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Mongolian Delegation Brings New Perspective on Social Work

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In July, Assistant Professor/Lecturer Jerry Buie and the College of Social Work were eager to welcome a delegation of visitors from the Law Enforcement University of Mongolia.  Battulga Gombo, chair of the Department of Social Work, and Altangerel Bayasgalan, director of research, spent nearly two weeks visiting with colleagues at the University of Utah and in Salt Lake City. 

snowbirdProf. Gombo explains that they have hosted Prof. Buie and U learning abroad students for years, organizing discussions and lectures at the University of Internal Affairs.  “In such a way, we have long established a history of cooperation and collective learning,” he says.  “This time around, we decided to visit [the University of Utah] so we could learn more about the facilities, structure, and programs implemented here, and take what we have learned to Mongolia to improve and rejuvenate our university there.  I believe our collaboration is an exchange of information, ideas, and experience.” 

Arriving on a Saturday, Prof. Gombo and Prof. Bayasgalan began their visit with a quick trip to Snowbird.  “My first impression of Salt Lake City was a beautiful and peaceful city surrounded by high mountains,” said Prof. Gombo.  “The mountains felt like my home country to me.” 

classroomTheir visit to the U started by meeting with Associate Dean for Academic Affairs Joanna Bettmann Schaefer, then Assistant Professor Rob Butters (who has also led learning abroad trips to Mongolia).  They then joined Prof. Buie’s Solution Focused Therapy class, where they observed students engaging in role plays in the College’s clinical training suites.  They later met with BSW Director Jason Castillo to discuss BSW-level education and training.  “Mongolian Universities have been preparing social workers for 20 years.  This, compared to social work in America, is not very long,” said Prof. Gombo.  “All this help will be very important to develop our social work bachelor program which we are running at our University.”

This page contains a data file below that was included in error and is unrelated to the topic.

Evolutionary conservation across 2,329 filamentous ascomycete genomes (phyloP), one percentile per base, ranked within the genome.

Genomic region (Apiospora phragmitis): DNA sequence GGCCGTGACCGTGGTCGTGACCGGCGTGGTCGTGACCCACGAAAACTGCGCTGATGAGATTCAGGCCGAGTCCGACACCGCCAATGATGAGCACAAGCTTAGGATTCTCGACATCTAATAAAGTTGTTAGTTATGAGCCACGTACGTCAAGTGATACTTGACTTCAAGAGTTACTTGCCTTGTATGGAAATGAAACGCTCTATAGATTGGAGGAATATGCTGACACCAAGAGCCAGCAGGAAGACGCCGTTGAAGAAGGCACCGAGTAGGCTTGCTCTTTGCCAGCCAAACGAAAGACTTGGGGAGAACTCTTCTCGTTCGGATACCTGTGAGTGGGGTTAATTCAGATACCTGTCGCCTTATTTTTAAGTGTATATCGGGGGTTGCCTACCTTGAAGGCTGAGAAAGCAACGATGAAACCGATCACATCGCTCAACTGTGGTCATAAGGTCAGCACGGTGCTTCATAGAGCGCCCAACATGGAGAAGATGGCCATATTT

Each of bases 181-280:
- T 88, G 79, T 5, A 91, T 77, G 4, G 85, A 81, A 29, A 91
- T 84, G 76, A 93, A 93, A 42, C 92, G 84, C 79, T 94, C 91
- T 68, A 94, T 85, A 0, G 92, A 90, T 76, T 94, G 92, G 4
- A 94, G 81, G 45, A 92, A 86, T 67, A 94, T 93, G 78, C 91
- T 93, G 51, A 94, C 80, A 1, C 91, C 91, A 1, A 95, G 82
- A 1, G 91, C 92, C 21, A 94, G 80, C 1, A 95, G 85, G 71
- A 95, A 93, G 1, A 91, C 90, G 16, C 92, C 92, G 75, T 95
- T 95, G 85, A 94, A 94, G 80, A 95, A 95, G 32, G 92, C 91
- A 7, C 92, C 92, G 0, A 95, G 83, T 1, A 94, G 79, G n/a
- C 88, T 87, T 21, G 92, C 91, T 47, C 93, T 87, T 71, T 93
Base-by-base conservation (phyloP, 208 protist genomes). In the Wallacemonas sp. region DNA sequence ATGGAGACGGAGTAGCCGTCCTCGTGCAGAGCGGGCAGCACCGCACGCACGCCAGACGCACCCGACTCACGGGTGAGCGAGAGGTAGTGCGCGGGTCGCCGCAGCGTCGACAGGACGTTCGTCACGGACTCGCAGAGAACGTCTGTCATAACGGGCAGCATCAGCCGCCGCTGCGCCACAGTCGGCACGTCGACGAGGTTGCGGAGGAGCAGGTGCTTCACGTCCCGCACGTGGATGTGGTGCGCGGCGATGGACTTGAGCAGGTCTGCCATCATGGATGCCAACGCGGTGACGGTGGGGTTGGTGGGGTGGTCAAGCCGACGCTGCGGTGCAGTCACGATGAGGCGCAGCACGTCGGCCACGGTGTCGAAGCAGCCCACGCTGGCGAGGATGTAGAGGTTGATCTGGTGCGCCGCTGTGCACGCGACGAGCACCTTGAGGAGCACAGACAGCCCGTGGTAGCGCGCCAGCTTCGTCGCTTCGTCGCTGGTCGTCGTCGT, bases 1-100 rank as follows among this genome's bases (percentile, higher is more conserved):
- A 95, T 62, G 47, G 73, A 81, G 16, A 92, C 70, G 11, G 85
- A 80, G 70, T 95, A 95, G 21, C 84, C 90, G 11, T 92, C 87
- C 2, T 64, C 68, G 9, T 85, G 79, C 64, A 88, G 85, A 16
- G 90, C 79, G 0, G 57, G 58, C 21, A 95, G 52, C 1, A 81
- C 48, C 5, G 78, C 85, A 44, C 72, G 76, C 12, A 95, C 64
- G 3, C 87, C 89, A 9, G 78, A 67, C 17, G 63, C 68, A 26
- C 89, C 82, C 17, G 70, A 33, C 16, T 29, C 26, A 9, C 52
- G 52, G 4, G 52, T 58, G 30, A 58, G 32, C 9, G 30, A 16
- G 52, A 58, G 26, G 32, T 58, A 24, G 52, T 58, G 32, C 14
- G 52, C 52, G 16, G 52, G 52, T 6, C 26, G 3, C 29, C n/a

Prof. Gombo explains, “Forensic social work in [the] Mongolian criminal justice system is at the infancy stage.”  To learn more about the criminal justice system in Utah, they met with a number of representatives of Utah’s criminal justice system and social service providers.  They talked with Salt Lake County District Attorney Sim Gill about how prosecutors collaborate with agencies and organizations toward the best possible outcomes for all parties.  They sat in on a session of Judge Randall Skanchy’s Salt Lake Drug Court, then met with all the professionals involved—case workers, prosecutors, defense attorneys, treatment providers, and Judge Skanchy.

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Prof. Gombo and Prof. Bayasgalan talked with the executive director of First Step House, Shawn McMillan, about substance use disorder treatment; met with social workers Kristina Groves and Nino Reyes of the Urban Indian Walk-In Center, discussing the importance of culturally sensitive and culturally relevant services; and visited the Adult Probation and Parole Central Valley Treatment Center. 

judgeAt the Atherton Half Way House, they met with Oogii Park, an LCSW from Mongolia who has worked with the Department of Corrections for 12 years.  Speaking to her guests in Mongolian, she shared her expertise as a social worker in the corrections system and arranged for a half-day tour of the Utah State Prison. 

“I found this as a great opportunity to learn more about the social work and criminal justice system of the U.S.,” said Prof. Gombo. 

“Our society has been changing a lot and has developed in the last 30 years,” Prof. Gombo says of Mongolia.  “[University of Utah] students can learn from our culture and compare this with their culture.  I think the introduction of Mongolian culture, society, and history may help students and faculty members see the world and social work from different perspectives.”

It has certainly done that for Prof. Buie.  “The joy of sharing with my Mongolian colleagues has given me a profound appreciation of our profession and the importance of social work programming.  I have valued the opportunity to share and expand my professional understandings,” he says.  “This trip opened my eyes to a world with limited social work resources and how much the profession of social work is needed in Mongolia.  I appreciate how the profession of social work, and the goal of social justice for marginalized communities, brings a common understanding and desire to do good in our communities.”

 

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Last Updated: 6/11/20